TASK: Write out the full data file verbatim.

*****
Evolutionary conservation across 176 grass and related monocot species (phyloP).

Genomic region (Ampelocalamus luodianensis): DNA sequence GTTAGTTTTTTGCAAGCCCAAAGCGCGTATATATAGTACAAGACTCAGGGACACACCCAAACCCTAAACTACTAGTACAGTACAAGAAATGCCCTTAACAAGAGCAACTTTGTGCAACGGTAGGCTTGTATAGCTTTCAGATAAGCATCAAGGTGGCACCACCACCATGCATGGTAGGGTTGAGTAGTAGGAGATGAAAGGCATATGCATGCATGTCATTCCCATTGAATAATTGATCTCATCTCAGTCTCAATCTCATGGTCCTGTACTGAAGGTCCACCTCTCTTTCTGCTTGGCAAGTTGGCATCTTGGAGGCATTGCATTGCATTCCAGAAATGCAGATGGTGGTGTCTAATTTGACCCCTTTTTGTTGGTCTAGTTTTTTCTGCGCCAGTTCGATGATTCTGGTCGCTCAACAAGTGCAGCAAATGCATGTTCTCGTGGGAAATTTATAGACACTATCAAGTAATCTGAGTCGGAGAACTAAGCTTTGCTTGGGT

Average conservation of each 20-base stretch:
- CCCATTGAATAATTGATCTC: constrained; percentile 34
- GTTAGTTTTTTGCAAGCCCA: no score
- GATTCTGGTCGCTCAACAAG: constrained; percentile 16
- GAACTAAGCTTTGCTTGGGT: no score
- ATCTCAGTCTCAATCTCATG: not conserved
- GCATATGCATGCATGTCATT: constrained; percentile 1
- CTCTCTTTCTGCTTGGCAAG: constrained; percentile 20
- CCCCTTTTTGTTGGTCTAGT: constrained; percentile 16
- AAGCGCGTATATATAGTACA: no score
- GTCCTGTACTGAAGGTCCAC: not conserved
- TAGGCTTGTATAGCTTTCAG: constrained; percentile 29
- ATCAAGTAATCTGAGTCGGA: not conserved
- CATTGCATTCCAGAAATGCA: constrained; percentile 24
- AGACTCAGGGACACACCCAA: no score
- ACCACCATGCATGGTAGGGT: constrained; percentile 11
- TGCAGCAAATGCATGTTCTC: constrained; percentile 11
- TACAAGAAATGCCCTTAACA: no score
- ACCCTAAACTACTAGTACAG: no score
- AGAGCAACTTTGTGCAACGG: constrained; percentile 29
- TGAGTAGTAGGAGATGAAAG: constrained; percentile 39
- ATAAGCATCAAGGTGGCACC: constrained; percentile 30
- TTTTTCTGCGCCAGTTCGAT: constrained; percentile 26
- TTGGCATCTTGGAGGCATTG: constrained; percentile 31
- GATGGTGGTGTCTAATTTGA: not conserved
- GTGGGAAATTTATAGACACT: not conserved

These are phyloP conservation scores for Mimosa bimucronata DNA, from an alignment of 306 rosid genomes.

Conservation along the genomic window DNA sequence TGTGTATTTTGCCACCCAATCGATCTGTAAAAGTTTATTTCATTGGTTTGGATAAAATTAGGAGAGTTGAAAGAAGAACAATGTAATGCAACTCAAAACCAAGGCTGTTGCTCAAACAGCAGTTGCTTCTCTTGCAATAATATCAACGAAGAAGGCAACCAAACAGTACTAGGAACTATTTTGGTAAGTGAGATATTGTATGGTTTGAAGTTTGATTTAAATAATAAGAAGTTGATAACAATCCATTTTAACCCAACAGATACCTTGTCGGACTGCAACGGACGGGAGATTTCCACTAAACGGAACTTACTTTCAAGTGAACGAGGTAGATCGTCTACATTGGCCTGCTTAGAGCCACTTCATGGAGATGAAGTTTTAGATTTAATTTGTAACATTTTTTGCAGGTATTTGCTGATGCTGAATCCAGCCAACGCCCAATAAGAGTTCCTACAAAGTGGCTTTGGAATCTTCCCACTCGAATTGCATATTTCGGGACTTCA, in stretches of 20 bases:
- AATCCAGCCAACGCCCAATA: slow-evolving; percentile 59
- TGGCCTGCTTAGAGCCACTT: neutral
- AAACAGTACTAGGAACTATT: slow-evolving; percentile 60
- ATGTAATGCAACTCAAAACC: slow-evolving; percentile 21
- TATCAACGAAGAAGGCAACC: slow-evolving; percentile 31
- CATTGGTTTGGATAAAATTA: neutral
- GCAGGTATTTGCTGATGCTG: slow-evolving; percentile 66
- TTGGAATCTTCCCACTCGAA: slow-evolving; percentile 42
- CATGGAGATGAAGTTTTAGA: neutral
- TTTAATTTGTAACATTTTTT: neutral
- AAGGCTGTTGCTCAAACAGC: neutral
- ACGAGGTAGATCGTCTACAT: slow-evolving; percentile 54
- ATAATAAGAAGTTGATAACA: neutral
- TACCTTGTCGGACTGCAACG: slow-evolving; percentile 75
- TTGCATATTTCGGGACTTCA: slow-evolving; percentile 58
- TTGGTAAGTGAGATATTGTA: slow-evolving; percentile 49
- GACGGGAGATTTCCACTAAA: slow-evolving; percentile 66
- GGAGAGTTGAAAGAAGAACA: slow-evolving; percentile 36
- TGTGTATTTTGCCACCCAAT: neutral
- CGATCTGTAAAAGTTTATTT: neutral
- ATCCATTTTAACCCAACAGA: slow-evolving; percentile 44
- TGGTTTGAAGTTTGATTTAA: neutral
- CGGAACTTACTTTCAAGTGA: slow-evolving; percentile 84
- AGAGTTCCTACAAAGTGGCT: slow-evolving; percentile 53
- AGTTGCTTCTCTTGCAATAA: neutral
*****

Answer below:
Evolutionary conservation across 176 grass and related monocot species (phyloP).

Genomic region (Ampelocalamus luodianensis): DNA sequence GTTAGTTTTTTGCAAGCCCAAAGCGCGTATATATAGTACAAGACTCAGGGACACACCCAAACCCTAAACTACTAGTACAGTACAAGAAATGCCCTTAACAAGAGCAACTTTGTGCAACGGTAGGCTTGTATAGCTTTCAGATAAGCATCAAGGTGGCACCACCACCATGCATGGTAGGGTTGAGTAGTAGGAGATGAAAGGCATATGCATGCATGTCATTCCCATTGAATAATTGATCTCATCTCAGTCTCAATCTCATGGTCCTGTACTGAAGGTCCACCTCTCTTTCTGCTTGGCAAGTTGGCATCTTGGAGGCATTGCATTGCATTCCAGAAATGCAGATGGTGGTGTCTAATTTGACCCCTTTTTGTTGGTCTAGTTTTTTCTGCGCCAGTTCGATGATTCTGGTCGCTCAACAAGTGCAGCAAATGCATGTTCTCGTGGGAAATTTATAGACACTATCAAGTAATCTGAGTCGGAGAACTAAGCTTTGCTTGGGT

Average conservation of each 20-base stretch:
- CCCATTGAATAATTGATCTC: constrained; percentile 34
- GTTAGTTTTTTGCAAGCCCA: no score
- GATTCTGGTCGCTCAACAAG: constrained; percentile 16
- GAACTAAGCTTTGCTTGGGT: no score
- ATCTCAGTCTCAATCTCATG: not conserved
- GCATATGCATGCATGTCATT: constrained; percentile 1
- CTCTCTTTCTGCTTGGCAAG: constrained; percentile 20
- CCCCTTTTTGTTGGTCTAGT: constrained; percentile 16
- AAGCGCGTATATATAGTACA: no score
- GTCCTGTACTGAAGGTCCAC: not conserved
- TAGGCTTGTATAGCTTTCAG: constrained; percentile 29
- ATCAAGTAATCTGAGTCGGA: not conserved
- CATTGCATTCCAGAAATGCA: constrained; percentile 24
- AGACTCAGGGACACACCCAA: no score
- ACCACCATGCATGGTAGGGT: constrained; percentile 11
- TGCAGCAAATGCATGTTCTC: constrained; percentile 11
- TACAAGAAATGCCCTTAACA: no score
- ACCCTAAACTACTAGTACAG: no score
- AGAGCAACTTTGTGCAACGG: constrained; percentile 29
- TGAGTAGTAGGAGATGAAAG: constrained; percentile 39
- ATAAGCATCAAGGTGGCACC: constrained; percentile 30
- TTTTTCTGCGCCAGTTCGAT: constrained; percentile 26
- TTGGCATCTTGGAGGCATTG: constrained; percentile 31
- GATGGTGGTGTCTAATTTGA: not conserved
- GTGGGAAATTTATAGACACT: not conserved

These are phyloP conservation scores for Mimosa bimucronata DNA, from an alignment of 306 rosid genomes.

Conservation along the genomic window DNA sequence TGTGTATTTTGCCACCCAATCGATCTGTAAAAGTTTATTTCATTGGTTTGGATAAAATTAGGAGAGTTGAAAGAAGAACAATGTAATGCAACTCAAAACCAAGGCTGTTGCTCAAACAGCAGTTGCTTCTCTTGCAATAATATCAACGAAGAAGGCAACCAAACAGTACTAGGAACTATTTTGGTAAGTGAGATATTGTATGGTTTGAAGTTTGATTTAAATAATAAGAAGTTGATAACAATCCATTTTAACCCAACAGATACCTTGTCGGACTGCAACGGACGGGAGATTTCCACTAAACGGAACTTACTTTCAAGTGAACGAGGTAGATCGTCTACATTGGCCTGCTTAGAGCCACTTCATGGAGATGAAGTTTTAGATTTAATTTGTAACATTTTTTGCAGGTATTTGCTGATGCTGAATCCAGCCAACGCCCAATAAGAGTTCCTACAAAGTGGCTTTGGAATCTTCCCACTCGAATTGCATATTTCGGGACTTCA, in stretches of 20 bases:
- AATCCAGCCAACGCCCAATA: slow-evolving; percentile 59
- TGGCCTGCTTAGAGCCACTT: neutral
- AAACAGTACTAGGAACTATT: slow-evolving; percentile 60
- ATGTAATGCAACTCAAAACC: slow-evolving; percentile 21
- TATCAACGAAGAAGGCAACC: slow-evolving; percentile 31
- CATTGGTTTGGATAAAATTA: neutral
- GCAGGTATTTGCTGATGCTG: slow-evolving; percentile 66
- TTGGAATCTTCCCACTCGAA: slow-evolving; percentile 42
- CATGGAGATGAAGTTTTAGA: neutral
- TTTAATTTGTAACATTTTTT: neutral
- AAGGCTGTTGCTCAAACAGC: neutral
- ACGAGGTAGATCGTCTACAT: slow-evolving; percentile 54
- ATAATAAGAAGTTGATAACA: neutral
- TACCTTGTCGGACTGCAACG: slow-evolving; percentile 75
- TTGCATATTTCGGGACTTCA: slow-evolving; percentile 58
- TTGGTAAGTGAGATATTGTA: slow-evolving; percentile 49
- GACGGGAGATTTCCACTAAA: slow-evolving; percentile 66
- GGAGAGTTGAAAGAAGAACA: slow-evolving; percentile 36
- TGTGTATTTTGCCACCCAAT: neutral
- CGATCTGTAAAAGTTTATTT: neutral
- ATCCATTTTAACCCAACAGA: slow-evolving; percentile 44
- TGGTTTGAAGTTTGATTTAA: neutral
- CGGAACTTACTTTCAAGTGA: slow-evolving; percentile 84
- AGAGTTCCTACAAAGTGGCT: slow-evolving; percentile 53
- AGTTGCTTCTCTTGCAATAA: neutral